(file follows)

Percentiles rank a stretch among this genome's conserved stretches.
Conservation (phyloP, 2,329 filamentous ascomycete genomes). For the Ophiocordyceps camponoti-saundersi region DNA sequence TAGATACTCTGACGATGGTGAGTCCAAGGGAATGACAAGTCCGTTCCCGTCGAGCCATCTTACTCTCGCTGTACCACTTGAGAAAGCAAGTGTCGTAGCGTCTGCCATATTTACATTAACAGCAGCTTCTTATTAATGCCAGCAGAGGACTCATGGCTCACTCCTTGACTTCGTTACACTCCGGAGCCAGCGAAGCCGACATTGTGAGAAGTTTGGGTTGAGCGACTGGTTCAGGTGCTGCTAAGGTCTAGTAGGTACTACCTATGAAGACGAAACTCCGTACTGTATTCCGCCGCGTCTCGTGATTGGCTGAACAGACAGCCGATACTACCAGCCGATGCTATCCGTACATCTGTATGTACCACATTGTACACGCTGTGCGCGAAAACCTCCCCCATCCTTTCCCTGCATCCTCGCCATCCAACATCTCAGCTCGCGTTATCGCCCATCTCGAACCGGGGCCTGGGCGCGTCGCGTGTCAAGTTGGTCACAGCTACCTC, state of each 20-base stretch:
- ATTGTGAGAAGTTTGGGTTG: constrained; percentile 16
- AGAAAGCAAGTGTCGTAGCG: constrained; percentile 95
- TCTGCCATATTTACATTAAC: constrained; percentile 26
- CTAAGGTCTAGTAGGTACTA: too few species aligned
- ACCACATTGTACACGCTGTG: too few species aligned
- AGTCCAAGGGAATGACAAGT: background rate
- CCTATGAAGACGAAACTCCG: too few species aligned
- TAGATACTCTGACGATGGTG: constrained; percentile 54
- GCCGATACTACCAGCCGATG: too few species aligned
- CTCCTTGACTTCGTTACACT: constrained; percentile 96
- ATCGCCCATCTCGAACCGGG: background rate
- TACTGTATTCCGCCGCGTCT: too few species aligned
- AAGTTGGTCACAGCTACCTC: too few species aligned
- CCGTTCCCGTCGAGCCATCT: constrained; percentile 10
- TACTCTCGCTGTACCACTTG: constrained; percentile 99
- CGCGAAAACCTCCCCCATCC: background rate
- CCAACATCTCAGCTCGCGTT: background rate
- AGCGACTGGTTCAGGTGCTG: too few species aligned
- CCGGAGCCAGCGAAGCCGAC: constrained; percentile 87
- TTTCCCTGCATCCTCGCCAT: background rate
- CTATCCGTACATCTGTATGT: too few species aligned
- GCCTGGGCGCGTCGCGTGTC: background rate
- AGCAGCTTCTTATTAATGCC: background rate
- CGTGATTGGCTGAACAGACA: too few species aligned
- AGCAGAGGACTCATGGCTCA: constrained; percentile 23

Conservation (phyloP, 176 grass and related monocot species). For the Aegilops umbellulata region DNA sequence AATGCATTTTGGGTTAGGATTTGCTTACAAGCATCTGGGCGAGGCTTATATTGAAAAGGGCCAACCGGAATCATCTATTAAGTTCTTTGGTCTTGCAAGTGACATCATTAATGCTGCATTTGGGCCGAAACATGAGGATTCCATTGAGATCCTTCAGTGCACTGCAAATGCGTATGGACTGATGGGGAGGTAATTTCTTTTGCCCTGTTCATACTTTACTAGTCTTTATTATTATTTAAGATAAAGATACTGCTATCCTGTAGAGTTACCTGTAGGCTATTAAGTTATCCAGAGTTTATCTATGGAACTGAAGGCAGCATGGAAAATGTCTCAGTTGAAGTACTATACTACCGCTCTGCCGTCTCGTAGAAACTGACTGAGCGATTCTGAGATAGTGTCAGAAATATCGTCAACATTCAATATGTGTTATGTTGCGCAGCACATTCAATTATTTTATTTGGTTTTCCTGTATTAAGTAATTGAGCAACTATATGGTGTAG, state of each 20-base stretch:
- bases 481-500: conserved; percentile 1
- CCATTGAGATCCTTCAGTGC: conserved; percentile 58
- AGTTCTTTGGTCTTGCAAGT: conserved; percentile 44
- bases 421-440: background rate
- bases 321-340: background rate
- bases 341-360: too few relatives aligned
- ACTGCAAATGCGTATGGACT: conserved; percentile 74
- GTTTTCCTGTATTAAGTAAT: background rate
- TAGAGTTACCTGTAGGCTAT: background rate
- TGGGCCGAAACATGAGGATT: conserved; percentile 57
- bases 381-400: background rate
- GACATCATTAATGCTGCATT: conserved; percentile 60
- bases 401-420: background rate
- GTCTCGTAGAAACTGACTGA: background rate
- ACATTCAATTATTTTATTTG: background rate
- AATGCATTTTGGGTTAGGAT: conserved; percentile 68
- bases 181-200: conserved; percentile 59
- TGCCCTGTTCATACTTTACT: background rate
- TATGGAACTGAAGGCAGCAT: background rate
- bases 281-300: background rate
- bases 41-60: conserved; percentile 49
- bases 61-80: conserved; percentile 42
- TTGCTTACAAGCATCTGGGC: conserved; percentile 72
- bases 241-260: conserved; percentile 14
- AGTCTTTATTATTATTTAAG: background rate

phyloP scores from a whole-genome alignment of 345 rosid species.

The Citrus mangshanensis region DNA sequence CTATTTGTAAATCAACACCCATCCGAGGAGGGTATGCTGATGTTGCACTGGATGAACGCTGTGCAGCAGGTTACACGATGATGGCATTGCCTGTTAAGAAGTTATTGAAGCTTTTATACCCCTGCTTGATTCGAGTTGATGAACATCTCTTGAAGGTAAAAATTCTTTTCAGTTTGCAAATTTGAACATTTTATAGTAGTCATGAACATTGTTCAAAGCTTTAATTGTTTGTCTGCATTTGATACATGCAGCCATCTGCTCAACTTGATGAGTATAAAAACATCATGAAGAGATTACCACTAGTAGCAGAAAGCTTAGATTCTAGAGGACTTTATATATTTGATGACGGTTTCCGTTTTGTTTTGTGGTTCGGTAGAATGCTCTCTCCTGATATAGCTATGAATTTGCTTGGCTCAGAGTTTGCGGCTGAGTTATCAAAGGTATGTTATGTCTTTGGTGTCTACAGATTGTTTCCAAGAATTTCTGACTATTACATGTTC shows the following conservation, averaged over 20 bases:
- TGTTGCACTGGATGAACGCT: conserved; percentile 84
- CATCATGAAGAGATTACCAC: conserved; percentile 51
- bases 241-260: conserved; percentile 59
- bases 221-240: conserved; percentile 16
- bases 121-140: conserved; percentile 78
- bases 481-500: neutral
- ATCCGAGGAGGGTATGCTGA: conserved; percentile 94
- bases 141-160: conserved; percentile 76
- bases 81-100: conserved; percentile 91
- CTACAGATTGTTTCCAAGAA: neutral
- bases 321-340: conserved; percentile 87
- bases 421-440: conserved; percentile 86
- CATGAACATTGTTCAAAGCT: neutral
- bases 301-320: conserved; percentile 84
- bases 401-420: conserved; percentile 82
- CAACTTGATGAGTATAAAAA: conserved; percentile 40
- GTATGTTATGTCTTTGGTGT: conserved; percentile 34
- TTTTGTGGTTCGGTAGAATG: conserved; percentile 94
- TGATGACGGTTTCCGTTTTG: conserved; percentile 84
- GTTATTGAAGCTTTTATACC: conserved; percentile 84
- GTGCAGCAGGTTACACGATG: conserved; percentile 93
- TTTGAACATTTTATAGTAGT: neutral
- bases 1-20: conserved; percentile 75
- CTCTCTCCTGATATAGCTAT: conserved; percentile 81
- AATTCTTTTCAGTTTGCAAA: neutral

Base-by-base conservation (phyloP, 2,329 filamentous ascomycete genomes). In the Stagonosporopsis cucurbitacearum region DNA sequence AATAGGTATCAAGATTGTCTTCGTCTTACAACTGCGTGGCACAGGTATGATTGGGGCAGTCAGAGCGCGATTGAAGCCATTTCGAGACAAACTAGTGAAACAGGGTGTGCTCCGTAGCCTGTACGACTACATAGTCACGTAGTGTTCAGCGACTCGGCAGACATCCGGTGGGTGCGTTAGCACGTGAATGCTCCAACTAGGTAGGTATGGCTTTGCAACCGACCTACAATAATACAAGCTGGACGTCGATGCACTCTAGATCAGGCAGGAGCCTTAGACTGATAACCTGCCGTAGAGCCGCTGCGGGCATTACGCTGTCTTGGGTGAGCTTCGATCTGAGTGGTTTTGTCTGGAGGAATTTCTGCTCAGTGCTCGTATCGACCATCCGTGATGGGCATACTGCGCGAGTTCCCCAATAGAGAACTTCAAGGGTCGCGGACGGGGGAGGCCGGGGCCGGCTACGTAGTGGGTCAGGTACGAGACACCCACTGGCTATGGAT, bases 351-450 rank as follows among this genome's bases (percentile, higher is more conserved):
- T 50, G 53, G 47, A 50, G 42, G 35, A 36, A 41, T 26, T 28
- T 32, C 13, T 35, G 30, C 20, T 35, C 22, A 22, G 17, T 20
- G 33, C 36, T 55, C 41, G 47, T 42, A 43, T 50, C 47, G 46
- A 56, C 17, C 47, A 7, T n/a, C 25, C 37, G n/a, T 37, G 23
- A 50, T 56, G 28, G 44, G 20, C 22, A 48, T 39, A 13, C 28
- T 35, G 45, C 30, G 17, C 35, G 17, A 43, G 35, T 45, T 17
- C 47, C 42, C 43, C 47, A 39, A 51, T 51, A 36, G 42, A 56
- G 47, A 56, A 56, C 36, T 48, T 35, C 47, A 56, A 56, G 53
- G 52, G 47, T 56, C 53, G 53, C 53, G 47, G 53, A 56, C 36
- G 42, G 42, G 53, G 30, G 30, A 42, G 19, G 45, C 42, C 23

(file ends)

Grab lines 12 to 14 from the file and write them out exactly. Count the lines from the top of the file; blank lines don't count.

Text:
- CTCCTTGACTTCGTTACACT: constrained; percentile 96
- ATCGCCCATCTCGAACCGGG: background rate
- TACTGTATTCCGCCGCGTCT: too few species aligned